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Turkey, Egypt inch closer to restoring ties as FMs meet in Ankara 

The former Eastern Mediterranean rivals are on the path to rapprochement, but there are no plans for the return of ambassadors as of yet.
Turkish Foreign Affairs Minister Mevlut Cavusoglu (R) and Egyptian Foreign Affairs Minister Sameh Shoukry.

ISTANBUL — Egypt’s chief diplomat arrived in Turkey on Thursday in the latest step to restore frayed ties that have seen the countries at odds for more than a decade. 

Foreign Minister Sameh Shoukry touched down in Ankara for talks with his counterpart, Mevlut Cavusoglu, less than a month after the Turkish minister traveled to Cairo, the first visit by a Turkish foreign minister to the Arab world’s most populous nation in 11 years. 

Cavusoglu had raised the prospect of the reappointment of ambassadors between the countries during his Egypt visit, stoking expectations that such a move would be announced during Shoukry’s reciprocal trip. 

The ministers, however, only reiterated that the process and timeline for the full restoration of diplomatic ties was being worked on. Ambassador-level relations between the two countries ended in late 2013. 

“We are going to set a time to announce this important step, in addition to a [presidential] summit to be held,” Shoukry told a joint news conference in Ankara. “All these details and times will be agreed upon with my colleague.” 

The East Mediterranean powers have been at loggerheads since the Egyptian military overthrew President Mohammed Morsi in 2013 amid mass protests against his yearlong rule. 

Morsi’s Muslim Brotherhood was supported by Turkey as Ankara backed Islamist groups in the wake of the 2011 Arab Spring. Egypt has designated the group a terrorist organization. 

During his visit to Cairo in March, Cavusoglu suggested the possibility of an official meeting between Turkish President Recep Tayyip Erdogan and President Abdel Fattah al-Sisi of Egypt after Turkey’s May elections. 

The leaders met briefly during the World Cup in Qatar in November and were photographed shaking hands. 

But just four years ago, following executions in Egypt, Erdogan said of Sisi: “I will never talk to someone like him.” He also criticized Western countries that “roll out the red carpet” for the Egyptian president and turn a blind eye to human rights abuses. 

Instead of announcing any further developments on a presidential meeting, the foreign ministers focused on improving economic links and fostering stability in the region. 

“We want to fill the new page we opened with Egypt with joint projects and success stories,” Cavusoglu said.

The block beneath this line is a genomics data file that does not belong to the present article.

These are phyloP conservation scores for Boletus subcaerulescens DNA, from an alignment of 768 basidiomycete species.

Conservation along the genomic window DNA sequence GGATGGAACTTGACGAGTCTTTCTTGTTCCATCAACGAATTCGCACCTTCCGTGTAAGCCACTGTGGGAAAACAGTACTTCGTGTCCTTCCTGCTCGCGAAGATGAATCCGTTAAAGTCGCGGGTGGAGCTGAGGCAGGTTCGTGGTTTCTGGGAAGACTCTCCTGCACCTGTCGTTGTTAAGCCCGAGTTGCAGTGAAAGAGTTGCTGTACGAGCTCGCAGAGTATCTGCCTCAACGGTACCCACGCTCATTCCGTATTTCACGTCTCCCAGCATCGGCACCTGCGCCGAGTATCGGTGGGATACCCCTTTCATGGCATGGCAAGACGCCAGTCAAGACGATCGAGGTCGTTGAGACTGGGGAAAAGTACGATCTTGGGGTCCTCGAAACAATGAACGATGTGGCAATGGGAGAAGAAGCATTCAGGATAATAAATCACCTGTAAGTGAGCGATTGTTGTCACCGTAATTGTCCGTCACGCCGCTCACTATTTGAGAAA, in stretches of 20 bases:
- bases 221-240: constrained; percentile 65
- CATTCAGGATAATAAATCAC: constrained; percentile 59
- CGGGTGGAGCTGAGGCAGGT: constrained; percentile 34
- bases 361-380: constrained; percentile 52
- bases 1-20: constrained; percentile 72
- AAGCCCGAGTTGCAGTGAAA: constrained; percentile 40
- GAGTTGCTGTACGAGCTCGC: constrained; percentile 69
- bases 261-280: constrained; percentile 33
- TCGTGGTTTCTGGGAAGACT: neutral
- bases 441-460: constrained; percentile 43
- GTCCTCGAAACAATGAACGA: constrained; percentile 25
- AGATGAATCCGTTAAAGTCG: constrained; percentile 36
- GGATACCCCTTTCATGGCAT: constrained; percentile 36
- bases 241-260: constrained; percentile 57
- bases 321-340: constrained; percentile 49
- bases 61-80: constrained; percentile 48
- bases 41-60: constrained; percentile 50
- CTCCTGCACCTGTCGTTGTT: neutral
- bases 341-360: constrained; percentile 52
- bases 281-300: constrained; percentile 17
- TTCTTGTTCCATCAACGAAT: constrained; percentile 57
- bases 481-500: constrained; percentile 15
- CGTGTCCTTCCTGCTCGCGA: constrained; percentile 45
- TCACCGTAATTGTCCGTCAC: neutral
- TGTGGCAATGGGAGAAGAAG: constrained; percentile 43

He added, “This momentum we have in our bilateral relations will be further accelerated through concrete steps. We need more concrete steps, and we’re in talks about that — and we need to convene more frequently. 

“As two important countries of the Mediterranean and Islamic geography, our cooperation is particularly important for regional matters, for the stability of the region. That’s why we will be working in closer cooperation from today.” 

Syria and Libya were two areas where the ministers said they would work to bring peace and security. 

Turkey has now abandoned its critical approach toward Sisi, who as defense minister led the overthrow of Morsi. Ankara has also repaired ties with Saudi Arabia, the United Arab Emirates and Israel as it seeks to reset regional relations and secure trade and finance to aid its beleaguered economy. 

As well as the ousting of Morsi, Turkey and Egypt also clashed over Libya, where they back opposing sides. Three years ago, tensions nearly led to direct conflict between the two during the attack on the Libyan capital, Tripoli, by eastern-based commander Khalifa Hifter, who is backed by Egypt. 

Cairo was also angered by a 2019 deal between Turkey and Libya’s UN-recognized government in Tripoli that sought to boost Turkish maritime rights and influence in the Eastern Mediterranean. Egypt and Greece responded by signing a separate agreement to delineate their maritime boundaries, a deal that Ankara rejected. 

Turkey’s tolerance of Muslim Brotherhood members operating within its borders seems to have waned since it began wooing Sisi. 

Egyptian opposition channels based in Istanbul have been asked to soften their criticism of Sisi’s government, and several Egyptian journalists have left Turkey. Last year, opposition TV channel Mekameleen shut down its Turkey offices. 

Erdogan, meanwhile, continues to use the four-fingered Rabia gesture associated with Muslim Brotherhood protesters, although he says it also has a domestic meaning, signifying nation, flag, homeland and state. 

The path to rapprochement has been eased by the 2021 agreement to end the Gulf Cooperation Council’s dispute with Qatar, which had seen Egypt, Saudi Arabia, the UAE and Bahrain blockade Turkey’s ally. 

Meanwhile, US President Joe Biden signaled a reduced American role in the Middle East, leading countries in the region to look to each other for support. 

The devastation caused by February’s earthquakes in southern Turkey, which are estimated to cost $104 billion, and Egypt’s own economic crisis have also placed an onus on repatching relations. 

Disaster diplomacy — Shoukry visited the earthquake zone in late February — has revived efforts to resume mutually beneficial ties. 

Egypt is Turkey’s biggest trade partner in North Africa, with bilateral trade passing $5 billion in 2018 despite the countries’ antipathy. Cavusoglu said Tuesday that trade levels had now reached $10 billion — with Turkey importing more Egyptian natural gas than any other market — and declared the aim of raising it to $15 billion. 

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